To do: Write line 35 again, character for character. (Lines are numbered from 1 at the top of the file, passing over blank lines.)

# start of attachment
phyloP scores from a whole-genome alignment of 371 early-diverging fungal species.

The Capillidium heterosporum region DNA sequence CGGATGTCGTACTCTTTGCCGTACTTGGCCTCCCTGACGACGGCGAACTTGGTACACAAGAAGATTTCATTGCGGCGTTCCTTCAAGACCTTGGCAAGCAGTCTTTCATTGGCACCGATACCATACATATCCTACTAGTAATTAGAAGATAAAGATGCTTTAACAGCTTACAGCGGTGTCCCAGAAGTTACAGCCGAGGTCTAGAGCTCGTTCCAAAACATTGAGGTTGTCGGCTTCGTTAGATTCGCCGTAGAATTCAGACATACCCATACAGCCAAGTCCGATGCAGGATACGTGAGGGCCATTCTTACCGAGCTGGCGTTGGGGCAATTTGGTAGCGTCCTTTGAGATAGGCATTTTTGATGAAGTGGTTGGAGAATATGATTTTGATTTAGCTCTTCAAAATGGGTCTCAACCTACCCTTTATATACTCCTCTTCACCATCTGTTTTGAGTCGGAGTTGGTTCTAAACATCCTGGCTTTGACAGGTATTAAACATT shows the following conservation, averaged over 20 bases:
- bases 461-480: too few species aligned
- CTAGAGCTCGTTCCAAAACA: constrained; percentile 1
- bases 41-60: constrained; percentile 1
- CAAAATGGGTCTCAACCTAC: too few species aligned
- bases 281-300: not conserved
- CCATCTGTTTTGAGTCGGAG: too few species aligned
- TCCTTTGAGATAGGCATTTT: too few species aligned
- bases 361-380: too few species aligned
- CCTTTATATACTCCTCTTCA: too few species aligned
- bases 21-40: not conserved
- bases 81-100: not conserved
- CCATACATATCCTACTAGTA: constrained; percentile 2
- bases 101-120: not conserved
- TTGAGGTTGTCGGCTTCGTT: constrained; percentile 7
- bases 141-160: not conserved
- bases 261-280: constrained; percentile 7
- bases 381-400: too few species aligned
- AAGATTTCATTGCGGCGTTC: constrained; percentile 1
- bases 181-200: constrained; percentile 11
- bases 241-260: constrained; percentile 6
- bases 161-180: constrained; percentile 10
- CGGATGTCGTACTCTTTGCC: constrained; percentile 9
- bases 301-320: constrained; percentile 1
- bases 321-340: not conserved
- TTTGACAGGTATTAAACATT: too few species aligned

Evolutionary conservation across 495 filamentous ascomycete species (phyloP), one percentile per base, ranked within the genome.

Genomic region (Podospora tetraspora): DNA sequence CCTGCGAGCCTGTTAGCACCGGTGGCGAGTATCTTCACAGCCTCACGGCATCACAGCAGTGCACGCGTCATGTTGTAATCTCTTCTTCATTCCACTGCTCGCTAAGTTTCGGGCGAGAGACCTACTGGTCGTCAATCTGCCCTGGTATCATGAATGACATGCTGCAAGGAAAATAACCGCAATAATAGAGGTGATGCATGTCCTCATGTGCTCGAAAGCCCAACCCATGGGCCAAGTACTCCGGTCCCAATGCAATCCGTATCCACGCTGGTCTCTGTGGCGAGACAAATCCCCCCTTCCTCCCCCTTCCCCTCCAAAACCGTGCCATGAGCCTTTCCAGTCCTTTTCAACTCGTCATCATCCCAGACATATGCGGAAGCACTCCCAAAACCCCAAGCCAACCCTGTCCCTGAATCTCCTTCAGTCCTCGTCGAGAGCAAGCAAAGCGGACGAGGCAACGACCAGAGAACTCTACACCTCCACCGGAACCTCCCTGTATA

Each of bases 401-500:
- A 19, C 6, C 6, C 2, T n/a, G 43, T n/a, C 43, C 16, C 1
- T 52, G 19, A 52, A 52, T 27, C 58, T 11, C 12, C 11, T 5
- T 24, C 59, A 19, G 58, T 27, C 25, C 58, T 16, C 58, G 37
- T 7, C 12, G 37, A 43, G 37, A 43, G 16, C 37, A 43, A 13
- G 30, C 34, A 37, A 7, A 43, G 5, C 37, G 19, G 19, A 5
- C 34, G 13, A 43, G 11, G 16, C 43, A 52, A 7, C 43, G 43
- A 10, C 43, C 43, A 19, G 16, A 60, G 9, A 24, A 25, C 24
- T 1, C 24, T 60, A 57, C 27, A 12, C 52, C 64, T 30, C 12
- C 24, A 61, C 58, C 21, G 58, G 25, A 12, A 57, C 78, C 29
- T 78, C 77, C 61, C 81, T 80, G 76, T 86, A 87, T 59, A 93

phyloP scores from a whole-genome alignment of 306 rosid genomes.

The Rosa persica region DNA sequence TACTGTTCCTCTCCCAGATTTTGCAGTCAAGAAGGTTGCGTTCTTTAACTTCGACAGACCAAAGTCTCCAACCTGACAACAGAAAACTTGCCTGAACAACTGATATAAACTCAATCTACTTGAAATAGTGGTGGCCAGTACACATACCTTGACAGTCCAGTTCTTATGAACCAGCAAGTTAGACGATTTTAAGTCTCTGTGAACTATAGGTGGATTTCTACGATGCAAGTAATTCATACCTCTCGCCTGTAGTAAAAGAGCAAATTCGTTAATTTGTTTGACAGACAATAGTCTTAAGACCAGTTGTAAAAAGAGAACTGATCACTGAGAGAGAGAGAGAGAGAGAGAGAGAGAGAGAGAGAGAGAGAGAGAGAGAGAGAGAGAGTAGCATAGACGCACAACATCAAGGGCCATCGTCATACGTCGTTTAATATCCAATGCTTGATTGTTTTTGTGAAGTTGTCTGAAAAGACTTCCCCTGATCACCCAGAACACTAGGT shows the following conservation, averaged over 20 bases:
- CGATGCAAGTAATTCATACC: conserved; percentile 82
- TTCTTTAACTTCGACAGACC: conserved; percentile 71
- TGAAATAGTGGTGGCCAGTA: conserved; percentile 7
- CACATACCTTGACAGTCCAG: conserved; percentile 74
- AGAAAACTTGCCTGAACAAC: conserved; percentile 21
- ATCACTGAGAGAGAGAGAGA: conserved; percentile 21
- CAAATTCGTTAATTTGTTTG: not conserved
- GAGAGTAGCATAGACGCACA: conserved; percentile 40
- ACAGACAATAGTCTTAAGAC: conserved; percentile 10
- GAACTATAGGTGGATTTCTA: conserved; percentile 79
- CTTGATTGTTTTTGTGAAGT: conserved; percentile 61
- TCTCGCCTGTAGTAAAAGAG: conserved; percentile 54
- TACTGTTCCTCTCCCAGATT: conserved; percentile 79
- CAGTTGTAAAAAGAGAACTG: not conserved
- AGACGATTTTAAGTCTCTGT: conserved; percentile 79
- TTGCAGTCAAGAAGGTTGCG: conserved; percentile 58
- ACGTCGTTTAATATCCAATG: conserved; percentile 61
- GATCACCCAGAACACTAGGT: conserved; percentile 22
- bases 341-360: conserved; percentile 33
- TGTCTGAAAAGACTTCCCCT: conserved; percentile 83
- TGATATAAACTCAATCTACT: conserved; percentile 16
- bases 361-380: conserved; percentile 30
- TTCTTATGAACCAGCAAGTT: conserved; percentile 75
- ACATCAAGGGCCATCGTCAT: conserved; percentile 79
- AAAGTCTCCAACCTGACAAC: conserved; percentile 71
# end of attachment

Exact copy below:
- G 30, C 34, A 37, A 7, A 43, G 5, C 37, G 19, G 19, A 5